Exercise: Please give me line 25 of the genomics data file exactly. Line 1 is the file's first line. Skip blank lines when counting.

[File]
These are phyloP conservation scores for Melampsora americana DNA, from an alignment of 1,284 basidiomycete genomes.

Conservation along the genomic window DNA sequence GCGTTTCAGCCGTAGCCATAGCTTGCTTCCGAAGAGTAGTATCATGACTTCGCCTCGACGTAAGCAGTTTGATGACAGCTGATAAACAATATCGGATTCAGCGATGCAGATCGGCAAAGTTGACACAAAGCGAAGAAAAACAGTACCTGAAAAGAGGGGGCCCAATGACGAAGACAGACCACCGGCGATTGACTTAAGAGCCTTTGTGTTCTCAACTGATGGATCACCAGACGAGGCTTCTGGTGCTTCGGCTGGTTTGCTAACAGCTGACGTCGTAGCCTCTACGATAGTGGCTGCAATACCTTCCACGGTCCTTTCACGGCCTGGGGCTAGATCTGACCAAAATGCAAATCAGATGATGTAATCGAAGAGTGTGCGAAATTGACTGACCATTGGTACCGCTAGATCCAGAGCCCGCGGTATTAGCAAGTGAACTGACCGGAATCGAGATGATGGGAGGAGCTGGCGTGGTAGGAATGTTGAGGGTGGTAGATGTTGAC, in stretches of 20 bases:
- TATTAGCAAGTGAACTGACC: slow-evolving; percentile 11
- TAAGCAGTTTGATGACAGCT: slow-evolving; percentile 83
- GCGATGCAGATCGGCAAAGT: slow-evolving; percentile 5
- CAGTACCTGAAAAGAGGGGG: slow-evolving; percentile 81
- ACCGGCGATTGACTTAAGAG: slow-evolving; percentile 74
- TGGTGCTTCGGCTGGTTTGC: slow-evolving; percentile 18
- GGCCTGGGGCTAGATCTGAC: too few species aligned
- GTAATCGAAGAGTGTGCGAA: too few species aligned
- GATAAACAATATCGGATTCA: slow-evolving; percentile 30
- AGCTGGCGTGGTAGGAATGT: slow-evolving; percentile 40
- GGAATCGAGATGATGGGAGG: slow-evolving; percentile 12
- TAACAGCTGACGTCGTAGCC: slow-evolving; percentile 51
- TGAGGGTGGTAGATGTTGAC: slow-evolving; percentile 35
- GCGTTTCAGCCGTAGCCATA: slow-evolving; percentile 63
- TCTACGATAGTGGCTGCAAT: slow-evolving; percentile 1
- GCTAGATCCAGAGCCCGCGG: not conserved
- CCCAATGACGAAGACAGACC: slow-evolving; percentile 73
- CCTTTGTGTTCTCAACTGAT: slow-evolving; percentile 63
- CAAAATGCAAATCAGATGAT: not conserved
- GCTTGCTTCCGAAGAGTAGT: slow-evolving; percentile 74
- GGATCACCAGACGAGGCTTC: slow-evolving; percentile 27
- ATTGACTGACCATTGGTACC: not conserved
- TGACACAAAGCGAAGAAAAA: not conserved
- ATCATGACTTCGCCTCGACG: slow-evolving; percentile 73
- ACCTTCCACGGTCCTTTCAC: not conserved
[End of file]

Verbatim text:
- TGACACAAAGCGAAGAAAAA: not conserved